1984 was a banner year for heavy metal – arguably the year with the single highest concentration of total fucking classics. Part of this was because metal was still in its relative infancy after the boom of NWOBHM in 1980 and extreme metal hadn’t really happened yet besides Venom, Metallica, and Slayer pushing the envelopes of speed and extremity. So yeah, there was less to choose from, but the amount of stellar releases that still hold up today is astronomical. Debuts from Running Wild, Trouble, W.A.S.P., Omen, Anthrax, Bathory, Jag Panzer, and Cloven Hoof among others, not to mention indisputable classic non-debuts like Defenders of the Faith, Ride the Lightning, Powerslave, Haunting the Chapel, Hail to England, and The Last in Line. And amongst that staggering lineup, Mercyful Fate still found a way to stand out with their sophomore full length, Don’t Break the Oath.
It needs to be said that Sherman and Denner in their prime were one of the all-time great guitar duos, and deserve to be mentioned in the same breath as Murray/Smith, Tipton/Downing, and Stanley/Frehley. Absolutely nobody wrote riffs like these two, and the previous album, Melissa is practically a masterclass in writing riff salad songs that still manage to come together beautifully on the strength of sheer songwriting prowess. I’ve yet to meet one single red-blooded human who doesn’t feel a shot of adrenaline as soon as “Satan’s Fall” starts. Every ounce of that guitar and songwriting talent carried over on Don’t Break the Oath, and arguably even surpasses itself thanks to some new refinement in the riffs. There was a lot of leftover hard rock sleaze on Mercy’s first album and EP (“At the Sound of the Demon Bell” could’ve been a Ted Nugent song, fight me), but Don’t Break the Oath excises that almost wholesale and focuses entirely on molten fucking steel. “Come to the Sabbath” and “The Oath” are two of the greatest metal songs ever written and a large part of that is because of these two dudes riffing and soloing in ways that the Judas Priests of the world were only dreaming of, which is incredible considering what Judas Priest was accomplishing at the exact same time. They were so good at evoking this bizarre, otherworldly atmospheres and sending them crashing down over you in the course of a few seconds. “The Oath” is what “Exciter” wanted to be, and “Exciter” is one of the best songs ever written already.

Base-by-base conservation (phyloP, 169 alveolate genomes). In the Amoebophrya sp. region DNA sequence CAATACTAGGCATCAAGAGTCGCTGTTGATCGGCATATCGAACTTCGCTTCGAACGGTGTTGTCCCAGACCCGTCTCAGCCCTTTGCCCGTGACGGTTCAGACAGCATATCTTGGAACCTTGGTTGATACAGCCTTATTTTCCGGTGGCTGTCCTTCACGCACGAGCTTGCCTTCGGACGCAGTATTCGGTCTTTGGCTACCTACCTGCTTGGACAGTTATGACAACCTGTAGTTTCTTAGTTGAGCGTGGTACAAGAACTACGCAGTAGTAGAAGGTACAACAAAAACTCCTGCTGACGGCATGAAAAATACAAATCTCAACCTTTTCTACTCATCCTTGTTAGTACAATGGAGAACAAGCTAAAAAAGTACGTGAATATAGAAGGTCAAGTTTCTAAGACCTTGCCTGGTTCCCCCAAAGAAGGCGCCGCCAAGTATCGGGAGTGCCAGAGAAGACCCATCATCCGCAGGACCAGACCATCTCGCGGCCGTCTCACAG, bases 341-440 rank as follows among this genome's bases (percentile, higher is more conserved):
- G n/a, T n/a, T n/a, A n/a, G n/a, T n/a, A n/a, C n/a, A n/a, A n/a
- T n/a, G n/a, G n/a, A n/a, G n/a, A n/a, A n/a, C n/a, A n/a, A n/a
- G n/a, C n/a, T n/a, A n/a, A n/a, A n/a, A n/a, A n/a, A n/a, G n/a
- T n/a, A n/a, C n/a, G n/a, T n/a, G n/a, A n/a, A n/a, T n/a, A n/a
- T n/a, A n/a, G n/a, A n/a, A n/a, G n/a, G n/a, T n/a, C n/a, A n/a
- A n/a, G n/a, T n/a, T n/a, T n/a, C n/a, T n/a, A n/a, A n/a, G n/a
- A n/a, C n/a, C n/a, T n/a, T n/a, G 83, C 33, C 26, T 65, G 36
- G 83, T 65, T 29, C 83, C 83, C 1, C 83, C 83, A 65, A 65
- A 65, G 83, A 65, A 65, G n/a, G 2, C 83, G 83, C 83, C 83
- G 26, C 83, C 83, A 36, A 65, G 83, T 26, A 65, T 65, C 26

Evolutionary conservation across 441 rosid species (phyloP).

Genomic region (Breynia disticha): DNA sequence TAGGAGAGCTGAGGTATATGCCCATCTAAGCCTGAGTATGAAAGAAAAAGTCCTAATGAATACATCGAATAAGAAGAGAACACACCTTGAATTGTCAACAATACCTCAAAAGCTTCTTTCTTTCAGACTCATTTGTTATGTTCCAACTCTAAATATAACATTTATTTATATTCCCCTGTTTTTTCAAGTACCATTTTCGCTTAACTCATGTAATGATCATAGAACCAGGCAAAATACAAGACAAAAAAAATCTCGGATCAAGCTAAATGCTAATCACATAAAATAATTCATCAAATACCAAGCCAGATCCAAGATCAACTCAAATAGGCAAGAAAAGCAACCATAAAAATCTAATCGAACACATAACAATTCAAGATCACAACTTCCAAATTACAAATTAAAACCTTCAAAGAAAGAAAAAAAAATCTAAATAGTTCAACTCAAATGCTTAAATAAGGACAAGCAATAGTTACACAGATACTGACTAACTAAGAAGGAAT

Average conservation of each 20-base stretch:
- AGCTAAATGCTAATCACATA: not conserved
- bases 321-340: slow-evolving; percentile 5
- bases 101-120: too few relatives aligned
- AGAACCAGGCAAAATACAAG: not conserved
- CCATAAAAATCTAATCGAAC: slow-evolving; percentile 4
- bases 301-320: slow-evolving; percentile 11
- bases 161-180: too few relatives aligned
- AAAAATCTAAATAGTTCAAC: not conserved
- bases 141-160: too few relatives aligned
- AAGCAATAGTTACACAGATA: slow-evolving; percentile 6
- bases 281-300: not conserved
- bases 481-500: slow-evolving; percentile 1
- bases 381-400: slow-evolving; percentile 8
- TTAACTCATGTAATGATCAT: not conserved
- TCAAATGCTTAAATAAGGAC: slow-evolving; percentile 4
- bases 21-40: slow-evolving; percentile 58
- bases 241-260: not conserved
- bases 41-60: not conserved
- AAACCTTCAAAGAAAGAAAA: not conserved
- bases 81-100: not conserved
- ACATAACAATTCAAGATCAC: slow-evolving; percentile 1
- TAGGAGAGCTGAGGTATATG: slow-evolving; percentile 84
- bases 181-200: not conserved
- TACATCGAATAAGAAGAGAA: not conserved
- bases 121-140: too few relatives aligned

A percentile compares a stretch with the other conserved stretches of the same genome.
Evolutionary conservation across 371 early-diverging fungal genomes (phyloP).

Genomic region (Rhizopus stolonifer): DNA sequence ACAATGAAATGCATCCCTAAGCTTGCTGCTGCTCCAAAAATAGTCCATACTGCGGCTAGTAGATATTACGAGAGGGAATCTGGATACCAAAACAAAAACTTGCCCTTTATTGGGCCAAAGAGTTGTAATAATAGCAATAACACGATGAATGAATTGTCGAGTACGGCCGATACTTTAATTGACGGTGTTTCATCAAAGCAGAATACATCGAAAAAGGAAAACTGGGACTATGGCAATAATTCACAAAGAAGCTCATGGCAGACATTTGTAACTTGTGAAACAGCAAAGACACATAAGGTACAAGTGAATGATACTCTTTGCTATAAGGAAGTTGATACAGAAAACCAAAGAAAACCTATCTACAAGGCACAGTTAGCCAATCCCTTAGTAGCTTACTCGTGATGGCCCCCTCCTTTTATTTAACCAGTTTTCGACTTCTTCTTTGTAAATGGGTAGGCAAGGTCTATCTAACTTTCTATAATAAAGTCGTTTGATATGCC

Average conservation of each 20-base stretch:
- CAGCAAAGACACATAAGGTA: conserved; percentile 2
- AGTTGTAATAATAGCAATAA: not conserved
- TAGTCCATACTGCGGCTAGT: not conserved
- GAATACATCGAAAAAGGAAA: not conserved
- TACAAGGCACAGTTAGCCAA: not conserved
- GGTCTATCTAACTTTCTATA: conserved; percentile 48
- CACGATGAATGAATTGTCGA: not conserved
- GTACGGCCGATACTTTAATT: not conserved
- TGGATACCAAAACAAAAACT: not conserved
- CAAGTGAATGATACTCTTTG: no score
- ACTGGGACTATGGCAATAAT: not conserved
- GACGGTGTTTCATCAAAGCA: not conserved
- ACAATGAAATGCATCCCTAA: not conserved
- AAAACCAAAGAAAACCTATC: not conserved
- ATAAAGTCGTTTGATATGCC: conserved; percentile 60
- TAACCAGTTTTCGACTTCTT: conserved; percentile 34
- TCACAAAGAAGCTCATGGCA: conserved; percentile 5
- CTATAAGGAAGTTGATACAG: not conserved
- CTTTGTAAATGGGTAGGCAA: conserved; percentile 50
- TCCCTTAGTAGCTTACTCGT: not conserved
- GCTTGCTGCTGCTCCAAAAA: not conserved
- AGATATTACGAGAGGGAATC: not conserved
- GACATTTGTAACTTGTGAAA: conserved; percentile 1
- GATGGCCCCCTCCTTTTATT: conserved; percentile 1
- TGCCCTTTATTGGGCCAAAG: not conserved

That atmosphere is one of the album’s greatest selling points. Melissa is one of the few perfect albums in all of metal history, and while DBTO may not be quite as concise a string of indisputable classics, it does surpass it in terms of evil, dreamlike atmosphere. There’s something just out of this world about this album, with weird creepy vocals layered over themselves in a deceptively sophisticated manner, turning what would otherwise be muscular classic metal tunes into twisted, haunting gospels from the Shadow World. Not many bands managed to capture that sort of bombastic theatricality with a dark undercurrent the way Mercyful Fate did, and tracks like “The Oath,” “Desecration of Souls,” and “Come to the Sabbath” do showcase it better than anybody before or since.